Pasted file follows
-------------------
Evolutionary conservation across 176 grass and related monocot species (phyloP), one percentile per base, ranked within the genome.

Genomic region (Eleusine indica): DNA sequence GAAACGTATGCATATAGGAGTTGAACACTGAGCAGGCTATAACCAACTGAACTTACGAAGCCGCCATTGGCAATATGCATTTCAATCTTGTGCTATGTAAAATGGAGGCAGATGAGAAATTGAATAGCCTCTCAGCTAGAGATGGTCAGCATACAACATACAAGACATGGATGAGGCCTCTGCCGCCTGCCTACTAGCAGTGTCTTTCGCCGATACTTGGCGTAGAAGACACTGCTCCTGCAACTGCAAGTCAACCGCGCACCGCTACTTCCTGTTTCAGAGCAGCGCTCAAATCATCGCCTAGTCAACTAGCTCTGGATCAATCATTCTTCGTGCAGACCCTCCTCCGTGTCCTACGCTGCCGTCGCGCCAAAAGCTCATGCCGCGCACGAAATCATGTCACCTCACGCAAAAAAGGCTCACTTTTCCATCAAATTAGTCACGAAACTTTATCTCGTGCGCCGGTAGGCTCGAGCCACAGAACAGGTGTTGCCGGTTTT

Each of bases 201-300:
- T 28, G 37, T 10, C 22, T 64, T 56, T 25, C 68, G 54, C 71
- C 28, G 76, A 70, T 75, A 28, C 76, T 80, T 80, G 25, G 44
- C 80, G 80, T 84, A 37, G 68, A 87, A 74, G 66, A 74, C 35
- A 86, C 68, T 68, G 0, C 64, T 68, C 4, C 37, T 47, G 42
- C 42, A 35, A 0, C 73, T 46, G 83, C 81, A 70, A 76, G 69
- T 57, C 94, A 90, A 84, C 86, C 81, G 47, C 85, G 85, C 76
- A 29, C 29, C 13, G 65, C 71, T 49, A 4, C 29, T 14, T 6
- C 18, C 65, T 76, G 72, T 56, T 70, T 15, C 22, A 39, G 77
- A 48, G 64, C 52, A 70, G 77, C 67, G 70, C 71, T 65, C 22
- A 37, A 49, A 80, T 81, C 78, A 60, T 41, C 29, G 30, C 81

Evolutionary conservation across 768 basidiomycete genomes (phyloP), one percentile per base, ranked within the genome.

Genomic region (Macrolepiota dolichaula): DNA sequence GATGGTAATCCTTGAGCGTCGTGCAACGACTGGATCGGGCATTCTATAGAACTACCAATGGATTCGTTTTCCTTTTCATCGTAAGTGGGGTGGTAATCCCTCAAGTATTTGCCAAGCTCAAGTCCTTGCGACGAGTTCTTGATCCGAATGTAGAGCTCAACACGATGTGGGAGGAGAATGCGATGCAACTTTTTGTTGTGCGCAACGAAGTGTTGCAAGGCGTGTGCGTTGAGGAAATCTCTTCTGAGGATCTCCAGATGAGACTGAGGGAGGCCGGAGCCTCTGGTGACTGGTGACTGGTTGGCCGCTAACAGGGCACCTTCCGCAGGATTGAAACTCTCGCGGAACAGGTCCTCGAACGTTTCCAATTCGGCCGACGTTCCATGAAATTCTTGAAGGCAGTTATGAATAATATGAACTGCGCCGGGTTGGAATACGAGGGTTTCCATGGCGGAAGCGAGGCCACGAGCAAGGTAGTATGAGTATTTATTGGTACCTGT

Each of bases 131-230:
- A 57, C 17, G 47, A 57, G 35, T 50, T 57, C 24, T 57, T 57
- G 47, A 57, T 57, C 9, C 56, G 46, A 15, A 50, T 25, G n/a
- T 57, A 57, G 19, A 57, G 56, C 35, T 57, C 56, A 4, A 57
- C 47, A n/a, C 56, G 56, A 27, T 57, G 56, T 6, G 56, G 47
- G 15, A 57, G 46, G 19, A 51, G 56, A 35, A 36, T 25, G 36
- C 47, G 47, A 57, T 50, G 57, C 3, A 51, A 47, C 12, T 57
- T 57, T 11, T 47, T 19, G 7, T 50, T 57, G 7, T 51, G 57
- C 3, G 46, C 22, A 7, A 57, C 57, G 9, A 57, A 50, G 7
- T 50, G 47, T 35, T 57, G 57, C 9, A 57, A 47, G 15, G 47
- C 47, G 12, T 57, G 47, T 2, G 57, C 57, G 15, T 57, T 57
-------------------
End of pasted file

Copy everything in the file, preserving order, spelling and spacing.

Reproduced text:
Evolutionary conservation across 176 grass and related monocot species (phyloP), one percentile per base, ranked within the genome.

Genomic region (Eleusine indica): DNA sequence GAAACGTATGCATATAGGAGTTGAACACTGAGCAGGCTATAACCAACTGAACTTACGAAGCCGCCATTGGCAATATGCATTTCAATCTTGTGCTATGTAAAATGGAGGCAGATGAGAAATTGAATAGCCTCTCAGCTAGAGATGGTCAGCATACAACATACAAGACATGGATGAGGCCTCTGCCGCCTGCCTACTAGCAGTGTCTTTCGCCGATACTTGGCGTAGAAGACACTGCTCCTGCAACTGCAAGTCAACCGCGCACCGCTACTTCCTGTTTCAGAGCAGCGCTCAAATCATCGCCTAGTCAACTAGCTCTGGATCAATCATTCTTCGTGCAGACCCTCCTCCGTGTCCTACGCTGCCGTCGCGCCAAAAGCTCATGCCGCGCACGAAATCATGTCACCTCACGCAAAAAAGGCTCACTTTTCCATCAAATTAGTCACGAAACTTTATCTCGTGCGCCGGTAGGCTCGAGCCACAGAACAGGTGTTGCCGGTTTT

Each of bases 201-300:
- T 28, G 37, T 10, C 22, T 64, T 56, T 25, C 68, G 54, C 71
- C 28, G 76, A 70, T 75, A 28, C 76, T 80, T 80, G 25, G 44
- C 80, G 80, T 84, A 37, G 68, A 87, A 74, G 66, A 74, C 35
- A 86, C 68, T 68, G 0, C 64, T 68, C 4, C 37, T 47, G 42
- C 42, A 35, A 0, C 73, T 46, G 83, C 81, A 70, A 76, G 69
- T 57, C 94, A 90, A 84, C 86, C 81, G 47, C 85, G 85, C 76
- A 29, C 29, C 13, G 65, C 71, T 49, A 4, C 29, T 14, T 6
- C 18, C 65, T 76, G 72, T 56, T 70, T 15, C 22, A 39, G 77
- A 48, G 64, C 52, A 70, G 77, C 67, G 70, C 71, T 65, C 22
- A 37, A 49, A 80, T 81, C 78, A 60, T 41, C 29, G 30, C 81

Evolutionary conservation across 768 basidiomycete genomes (phyloP), one percentile per base, ranked within the genome.

Genomic region (Macrolepiota dolichaula): DNA sequence GATGGTAATCCTTGAGCGTCGTGCAACGACTGGATCGGGCATTCTATAGAACTACCAATGGATTCGTTTTCCTTTTCATCGTAAGTGGGGTGGTAATCCCTCAAGTATTTGCCAAGCTCAAGTCCTTGCGACGAGTTCTTGATCCGAATGTAGAGCTCAACACGATGTGGGAGGAGAATGCGATGCAACTTTTTGTTGTGCGCAACGAAGTGTTGCAAGGCGTGTGCGTTGAGGAAATCTCTTCTGAGGATCTCCAGATGAGACTGAGGGAGGCCGGAGCCTCTGGTGACTGGTGACTGGTTGGCCGCTAACAGGGCACCTTCCGCAGGATTGAAACTCTCGCGGAACAGGTCCTCGAACGTTTCCAATTCGGCCGACGTTCCATGAAATTCTTGAAGGCAGTTATGAATAATATGAACTGCGCCGGGTTGGAATACGAGGGTTTCCATGGCGGAAGCGAGGCCACGAGCAAGGTAGTATGAGTATTTATTGGTACCTGT

Each of bases 131-230:
- A 57, C 17, G 47, A 57, G 35, T 50, T 57, C 24, T 57, T 57
- G 47, A 57, T 57, C 9, C 56, G 46, A 15, A 50, T 25, G n/a
- T 57, A 57, G 19, A 57, G 56, C 35, T 57, C 56, A 4, A 57
- C 47, A n/a, C 56, G 56, A 27, T 57, G 56, T 6, G 56, G 47
- G 15, A 57, G 46, G 19, A 51, G 56, A 35, A 36, T 25, G 36
- C 47, G 47, A 57, T 50, G 57, C 3, A 51, A 47, C 12, T 57
- T 57, T 11, T 47, T 19, G 7, T 50, T 57, G 7, T 51, G 57
- C 3, G 46, C 22, A 7, A 57, C 57, G 9, A 57, A 50, G 7
- T 50, G 47, T 35, T 57, G 57, C 9, A 57, A 47, G 15, G 47
- C 47, G 12, T 57, G 47, T 2, G 57, C 57, G 15, T 57, T 57